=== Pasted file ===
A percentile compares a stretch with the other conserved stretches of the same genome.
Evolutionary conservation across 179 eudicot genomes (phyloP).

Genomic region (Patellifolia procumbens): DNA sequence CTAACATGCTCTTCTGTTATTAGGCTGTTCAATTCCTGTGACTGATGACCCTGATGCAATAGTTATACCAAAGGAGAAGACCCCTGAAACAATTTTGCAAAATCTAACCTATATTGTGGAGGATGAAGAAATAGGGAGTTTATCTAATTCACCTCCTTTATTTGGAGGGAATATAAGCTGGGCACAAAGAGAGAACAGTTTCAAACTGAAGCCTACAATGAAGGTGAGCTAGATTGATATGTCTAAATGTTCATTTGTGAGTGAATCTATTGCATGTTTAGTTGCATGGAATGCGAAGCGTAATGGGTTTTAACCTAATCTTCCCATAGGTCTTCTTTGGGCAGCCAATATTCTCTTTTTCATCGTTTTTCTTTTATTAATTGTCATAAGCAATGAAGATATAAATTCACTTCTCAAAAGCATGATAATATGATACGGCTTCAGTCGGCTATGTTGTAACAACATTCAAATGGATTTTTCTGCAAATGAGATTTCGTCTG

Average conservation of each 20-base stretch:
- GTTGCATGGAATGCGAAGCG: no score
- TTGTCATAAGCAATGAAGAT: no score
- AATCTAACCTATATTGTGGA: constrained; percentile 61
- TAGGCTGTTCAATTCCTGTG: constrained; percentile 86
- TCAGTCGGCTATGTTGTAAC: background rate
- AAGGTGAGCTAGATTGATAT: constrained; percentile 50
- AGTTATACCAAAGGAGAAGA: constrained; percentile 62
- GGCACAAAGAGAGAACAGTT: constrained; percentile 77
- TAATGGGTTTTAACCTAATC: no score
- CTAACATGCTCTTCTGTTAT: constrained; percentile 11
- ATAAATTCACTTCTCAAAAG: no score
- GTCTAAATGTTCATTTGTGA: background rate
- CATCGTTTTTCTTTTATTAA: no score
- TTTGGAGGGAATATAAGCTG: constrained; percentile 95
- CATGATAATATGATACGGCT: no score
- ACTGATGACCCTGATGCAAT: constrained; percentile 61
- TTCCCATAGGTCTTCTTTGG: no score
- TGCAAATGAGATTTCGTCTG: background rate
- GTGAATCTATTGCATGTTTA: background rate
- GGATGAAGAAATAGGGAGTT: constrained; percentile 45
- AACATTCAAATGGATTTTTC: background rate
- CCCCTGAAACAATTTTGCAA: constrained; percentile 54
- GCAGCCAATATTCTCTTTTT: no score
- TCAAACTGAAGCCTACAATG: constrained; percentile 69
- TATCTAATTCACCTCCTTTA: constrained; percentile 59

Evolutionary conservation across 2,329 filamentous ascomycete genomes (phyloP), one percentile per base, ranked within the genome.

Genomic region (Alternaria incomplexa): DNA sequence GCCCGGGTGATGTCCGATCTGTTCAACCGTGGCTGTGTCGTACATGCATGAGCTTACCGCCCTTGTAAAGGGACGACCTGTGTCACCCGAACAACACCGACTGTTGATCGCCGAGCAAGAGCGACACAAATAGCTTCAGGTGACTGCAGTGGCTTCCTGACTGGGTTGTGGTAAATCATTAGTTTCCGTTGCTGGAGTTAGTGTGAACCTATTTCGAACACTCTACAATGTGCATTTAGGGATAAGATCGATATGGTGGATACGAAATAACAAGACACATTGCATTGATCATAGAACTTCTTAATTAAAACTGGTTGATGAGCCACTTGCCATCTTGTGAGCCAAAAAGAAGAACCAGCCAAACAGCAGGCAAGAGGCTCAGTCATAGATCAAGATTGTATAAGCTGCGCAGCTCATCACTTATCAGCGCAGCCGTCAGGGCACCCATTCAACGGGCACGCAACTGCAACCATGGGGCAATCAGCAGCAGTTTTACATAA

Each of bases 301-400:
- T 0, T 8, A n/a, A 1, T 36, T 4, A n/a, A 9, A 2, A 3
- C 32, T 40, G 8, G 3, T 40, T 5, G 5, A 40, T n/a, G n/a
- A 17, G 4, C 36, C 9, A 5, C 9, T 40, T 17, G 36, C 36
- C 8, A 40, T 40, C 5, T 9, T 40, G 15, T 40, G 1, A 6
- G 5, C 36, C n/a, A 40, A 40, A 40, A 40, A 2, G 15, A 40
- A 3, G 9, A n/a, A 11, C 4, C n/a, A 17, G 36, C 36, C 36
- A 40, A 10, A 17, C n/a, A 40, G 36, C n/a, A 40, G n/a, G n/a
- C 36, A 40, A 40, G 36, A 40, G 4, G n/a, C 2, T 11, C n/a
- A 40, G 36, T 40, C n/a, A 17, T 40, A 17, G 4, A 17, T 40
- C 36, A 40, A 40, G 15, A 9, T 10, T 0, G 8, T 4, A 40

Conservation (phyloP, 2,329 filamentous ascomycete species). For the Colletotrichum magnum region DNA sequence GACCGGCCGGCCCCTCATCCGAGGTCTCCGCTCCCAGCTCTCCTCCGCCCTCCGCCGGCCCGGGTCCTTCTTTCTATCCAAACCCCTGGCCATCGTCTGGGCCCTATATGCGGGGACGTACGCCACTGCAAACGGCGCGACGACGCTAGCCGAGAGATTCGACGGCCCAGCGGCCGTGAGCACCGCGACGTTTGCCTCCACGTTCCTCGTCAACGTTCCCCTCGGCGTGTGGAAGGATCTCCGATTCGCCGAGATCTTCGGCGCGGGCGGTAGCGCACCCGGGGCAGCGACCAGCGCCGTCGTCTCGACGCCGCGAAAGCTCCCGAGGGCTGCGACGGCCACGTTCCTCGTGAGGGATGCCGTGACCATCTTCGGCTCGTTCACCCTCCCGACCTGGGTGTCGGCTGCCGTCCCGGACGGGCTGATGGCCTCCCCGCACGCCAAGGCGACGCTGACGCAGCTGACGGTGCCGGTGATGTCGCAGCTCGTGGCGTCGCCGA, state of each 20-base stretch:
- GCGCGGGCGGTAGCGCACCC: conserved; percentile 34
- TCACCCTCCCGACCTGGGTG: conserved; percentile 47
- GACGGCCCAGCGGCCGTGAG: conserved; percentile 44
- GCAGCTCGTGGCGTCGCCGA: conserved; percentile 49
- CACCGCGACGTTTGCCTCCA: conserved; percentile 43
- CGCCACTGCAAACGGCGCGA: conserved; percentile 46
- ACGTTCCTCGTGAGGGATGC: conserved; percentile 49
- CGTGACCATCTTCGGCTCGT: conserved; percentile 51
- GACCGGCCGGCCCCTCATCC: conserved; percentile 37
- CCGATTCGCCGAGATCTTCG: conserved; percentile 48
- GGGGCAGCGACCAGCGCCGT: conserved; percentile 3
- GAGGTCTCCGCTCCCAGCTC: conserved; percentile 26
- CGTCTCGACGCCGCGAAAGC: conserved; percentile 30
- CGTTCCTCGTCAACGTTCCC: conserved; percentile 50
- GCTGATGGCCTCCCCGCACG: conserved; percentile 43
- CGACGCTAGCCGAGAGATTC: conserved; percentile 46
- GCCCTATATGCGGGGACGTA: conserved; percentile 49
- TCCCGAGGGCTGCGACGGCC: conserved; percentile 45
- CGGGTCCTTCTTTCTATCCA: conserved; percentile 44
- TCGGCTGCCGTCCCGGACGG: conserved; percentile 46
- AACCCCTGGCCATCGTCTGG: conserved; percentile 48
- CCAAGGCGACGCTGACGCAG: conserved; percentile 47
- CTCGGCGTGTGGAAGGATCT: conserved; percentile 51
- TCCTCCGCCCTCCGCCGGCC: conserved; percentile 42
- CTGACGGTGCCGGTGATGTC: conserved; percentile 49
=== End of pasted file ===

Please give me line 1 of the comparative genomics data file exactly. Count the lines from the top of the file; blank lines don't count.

A percentile compares a stretch with the other conserved stretches of the same genome.